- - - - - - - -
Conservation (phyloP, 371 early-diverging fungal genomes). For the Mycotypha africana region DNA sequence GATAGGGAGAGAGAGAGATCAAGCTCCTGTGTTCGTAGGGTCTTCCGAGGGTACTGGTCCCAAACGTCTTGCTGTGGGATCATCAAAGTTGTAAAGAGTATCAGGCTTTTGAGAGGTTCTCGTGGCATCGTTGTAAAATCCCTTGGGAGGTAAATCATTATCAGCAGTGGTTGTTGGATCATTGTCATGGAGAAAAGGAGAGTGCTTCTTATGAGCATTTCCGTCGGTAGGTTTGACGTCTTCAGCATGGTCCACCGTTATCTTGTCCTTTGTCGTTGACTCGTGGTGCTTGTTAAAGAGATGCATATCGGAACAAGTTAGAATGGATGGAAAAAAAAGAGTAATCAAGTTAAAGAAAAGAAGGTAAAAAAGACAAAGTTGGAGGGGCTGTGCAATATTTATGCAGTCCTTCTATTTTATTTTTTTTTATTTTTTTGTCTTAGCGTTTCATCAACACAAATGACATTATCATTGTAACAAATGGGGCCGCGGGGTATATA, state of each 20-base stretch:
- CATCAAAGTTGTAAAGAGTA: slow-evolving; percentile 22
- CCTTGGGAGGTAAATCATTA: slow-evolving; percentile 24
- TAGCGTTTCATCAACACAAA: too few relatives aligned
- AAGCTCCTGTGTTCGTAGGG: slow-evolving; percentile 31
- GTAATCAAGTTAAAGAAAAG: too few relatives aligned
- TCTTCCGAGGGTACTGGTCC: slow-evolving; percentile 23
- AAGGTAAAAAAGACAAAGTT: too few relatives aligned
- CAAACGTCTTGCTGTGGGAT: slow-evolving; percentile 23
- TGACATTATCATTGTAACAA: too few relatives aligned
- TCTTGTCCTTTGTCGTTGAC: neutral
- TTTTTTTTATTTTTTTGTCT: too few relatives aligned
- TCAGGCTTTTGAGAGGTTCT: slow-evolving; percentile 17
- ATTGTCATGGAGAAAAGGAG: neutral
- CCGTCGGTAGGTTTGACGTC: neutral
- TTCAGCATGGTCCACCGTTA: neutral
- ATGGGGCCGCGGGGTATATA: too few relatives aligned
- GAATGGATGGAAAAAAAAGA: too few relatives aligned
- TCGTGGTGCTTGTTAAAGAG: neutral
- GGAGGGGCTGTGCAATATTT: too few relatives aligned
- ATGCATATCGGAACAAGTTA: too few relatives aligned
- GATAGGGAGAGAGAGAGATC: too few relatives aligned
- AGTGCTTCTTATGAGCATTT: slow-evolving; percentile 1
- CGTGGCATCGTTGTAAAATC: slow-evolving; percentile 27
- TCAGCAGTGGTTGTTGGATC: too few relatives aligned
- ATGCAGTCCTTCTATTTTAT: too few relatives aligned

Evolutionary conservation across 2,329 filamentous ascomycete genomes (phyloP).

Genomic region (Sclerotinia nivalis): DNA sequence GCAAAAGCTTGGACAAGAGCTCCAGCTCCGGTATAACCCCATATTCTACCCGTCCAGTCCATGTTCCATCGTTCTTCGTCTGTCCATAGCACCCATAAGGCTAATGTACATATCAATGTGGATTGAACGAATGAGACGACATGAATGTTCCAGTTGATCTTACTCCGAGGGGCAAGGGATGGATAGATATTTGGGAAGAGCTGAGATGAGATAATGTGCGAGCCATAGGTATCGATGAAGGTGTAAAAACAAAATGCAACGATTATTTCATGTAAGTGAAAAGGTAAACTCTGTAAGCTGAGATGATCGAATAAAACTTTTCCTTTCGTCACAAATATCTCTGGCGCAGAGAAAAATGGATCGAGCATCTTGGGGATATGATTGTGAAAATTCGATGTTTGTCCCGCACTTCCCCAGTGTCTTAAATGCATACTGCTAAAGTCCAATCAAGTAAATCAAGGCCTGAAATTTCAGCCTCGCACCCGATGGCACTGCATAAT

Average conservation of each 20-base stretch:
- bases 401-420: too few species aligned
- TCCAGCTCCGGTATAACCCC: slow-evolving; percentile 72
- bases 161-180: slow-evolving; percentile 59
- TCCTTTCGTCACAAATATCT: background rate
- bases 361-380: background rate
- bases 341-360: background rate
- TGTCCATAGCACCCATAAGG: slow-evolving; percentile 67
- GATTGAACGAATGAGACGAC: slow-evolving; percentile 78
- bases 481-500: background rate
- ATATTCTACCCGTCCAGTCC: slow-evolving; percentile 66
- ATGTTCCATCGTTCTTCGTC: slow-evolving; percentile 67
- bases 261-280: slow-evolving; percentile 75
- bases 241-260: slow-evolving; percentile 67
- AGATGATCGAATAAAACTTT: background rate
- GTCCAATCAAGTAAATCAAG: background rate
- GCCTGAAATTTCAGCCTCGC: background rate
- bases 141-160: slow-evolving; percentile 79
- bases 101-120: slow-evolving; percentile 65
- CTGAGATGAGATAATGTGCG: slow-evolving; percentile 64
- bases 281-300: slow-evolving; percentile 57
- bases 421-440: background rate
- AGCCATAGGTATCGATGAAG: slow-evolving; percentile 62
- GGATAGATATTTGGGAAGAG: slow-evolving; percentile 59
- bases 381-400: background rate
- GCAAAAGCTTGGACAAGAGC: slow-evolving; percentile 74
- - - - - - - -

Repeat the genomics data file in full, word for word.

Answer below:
Conservation (phyloP, 371 early-diverging fungal genomes). For the Mycotypha africana region DNA sequence GATAGGGAGAGAGAGAGATCAAGCTCCTGTGTTCGTAGGGTCTTCCGAGGGTACTGGTCCCAAACGTCTTGCTGTGGGATCATCAAAGTTGTAAAGAGTATCAGGCTTTTGAGAGGTTCTCGTGGCATCGTTGTAAAATCCCTTGGGAGGTAAATCATTATCAGCAGTGGTTGTTGGATCATTGTCATGGAGAAAAGGAGAGTGCTTCTTATGAGCATTTCCGTCGGTAGGTTTGACGTCTTCAGCATGGTCCACCGTTATCTTGTCCTTTGTCGTTGACTCGTGGTGCTTGTTAAAGAGATGCATATCGGAACAAGTTAGAATGGATGGAAAAAAAAGAGTAATCAAGTTAAAGAAAAGAAGGTAAAAAAGACAAAGTTGGAGGGGCTGTGCAATATTTATGCAGTCCTTCTATTTTATTTTTTTTTATTTTTTTGTCTTAGCGTTTCATCAACACAAATGACATTATCATTGTAACAAATGGGGCCGCGGGGTATATA, state of each 20-base stretch:
- CATCAAAGTTGTAAAGAGTA: slow-evolving; percentile 22
- CCTTGGGAGGTAAATCATTA: slow-evolving; percentile 24
- TAGCGTTTCATCAACACAAA: too few relatives aligned
- AAGCTCCTGTGTTCGTAGGG: slow-evolving; percentile 31
- GTAATCAAGTTAAAGAAAAG: too few relatives aligned
- TCTTCCGAGGGTACTGGTCC: slow-evolving; percentile 23
- AAGGTAAAAAAGACAAAGTT: too few relatives aligned
- CAAACGTCTTGCTGTGGGAT: slow-evolving; percentile 23
- TGACATTATCATTGTAACAA: too few relatives aligned
- TCTTGTCCTTTGTCGTTGAC: neutral
- TTTTTTTTATTTTTTTGTCT: too few relatives aligned
- TCAGGCTTTTGAGAGGTTCT: slow-evolving; percentile 17
- ATTGTCATGGAGAAAAGGAG: neutral
- CCGTCGGTAGGTTTGACGTC: neutral
- TTCAGCATGGTCCACCGTTA: neutral
- ATGGGGCCGCGGGGTATATA: too few relatives aligned
- GAATGGATGGAAAAAAAAGA: too few relatives aligned
- TCGTGGTGCTTGTTAAAGAG: neutral
- GGAGGGGCTGTGCAATATTT: too few relatives aligned
- ATGCATATCGGAACAAGTTA: too few relatives aligned
- GATAGGGAGAGAGAGAGATC: too few relatives aligned
- AGTGCTTCTTATGAGCATTT: slow-evolving; percentile 1
- CGTGGCATCGTTGTAAAATC: slow-evolving; percentile 27
- TCAGCAGTGGTTGTTGGATC: too few relatives aligned
- ATGCAGTCCTTCTATTTTAT: too few relatives aligned

Evolutionary conservation across 2,329 filamentous ascomycete genomes (phyloP).

Genomic region (Sclerotinia nivalis): DNA sequence GCAAAAGCTTGGACAAGAGCTCCAGCTCCGGTATAACCCCATATTCTACCCGTCCAGTCCATGTTCCATCGTTCTTCGTCTGTCCATAGCACCCATAAGGCTAATGTACATATCAATGTGGATTGAACGAATGAGACGACATGAATGTTCCAGTTGATCTTACTCCGAGGGGCAAGGGATGGATAGATATTTGGGAAGAGCTGAGATGAGATAATGTGCGAGCCATAGGTATCGATGAAGGTGTAAAAACAAAATGCAACGATTATTTCATGTAAGTGAAAAGGTAAACTCTGTAAGCTGAGATGATCGAATAAAACTTTTCCTTTCGTCACAAATATCTCTGGCGCAGAGAAAAATGGATCGAGCATCTTGGGGATATGATTGTGAAAATTCGATGTTTGTCCCGCACTTCCCCAGTGTCTTAAATGCATACTGCTAAAGTCCAATCAAGTAAATCAAGGCCTGAAATTTCAGCCTCGCACCCGATGGCACTGCATAAT

Average conservation of each 20-base stretch:
- bases 401-420: too few species aligned
- TCCAGCTCCGGTATAACCCC: slow-evolving; percentile 72
- bases 161-180: slow-evolving; percentile 59
- TCCTTTCGTCACAAATATCT: background rate
- bases 361-380: background rate
- bases 341-360: background rate
- TGTCCATAGCACCCATAAGG: slow-evolving; percentile 67
- GATTGAACGAATGAGACGAC: slow-evolving; percentile 78
- bases 481-500: background rate
- ATATTCTACCCGTCCAGTCC: slow-evolving; percentile 66
- ATGTTCCATCGTTCTTCGTC: slow-evolving; percentile 67
- bases 261-280: slow-evolving; percentile 75
- bases 241-260: slow-evolving; percentile 67
- AGATGATCGAATAAAACTTT: background rate
- GTCCAATCAAGTAAATCAAG: background rate
- GCCTGAAATTTCAGCCTCGC: background rate
- bases 141-160: slow-evolving; percentile 79
- bases 101-120: slow-evolving; percentile 65
- CTGAGATGAGATAATGTGCG: slow-evolving; percentile 64
- bases 281-300: slow-evolving; percentile 57
- bases 421-440: background rate
- AGCCATAGGTATCGATGAAG: slow-evolving; percentile 62
- GGATAGATATTTGGGAAGAG: slow-evolving; percentile 59
- bases 381-400: background rate
- GCAAAAGCTTGGACAAGAGC: slow-evolving; percentile 74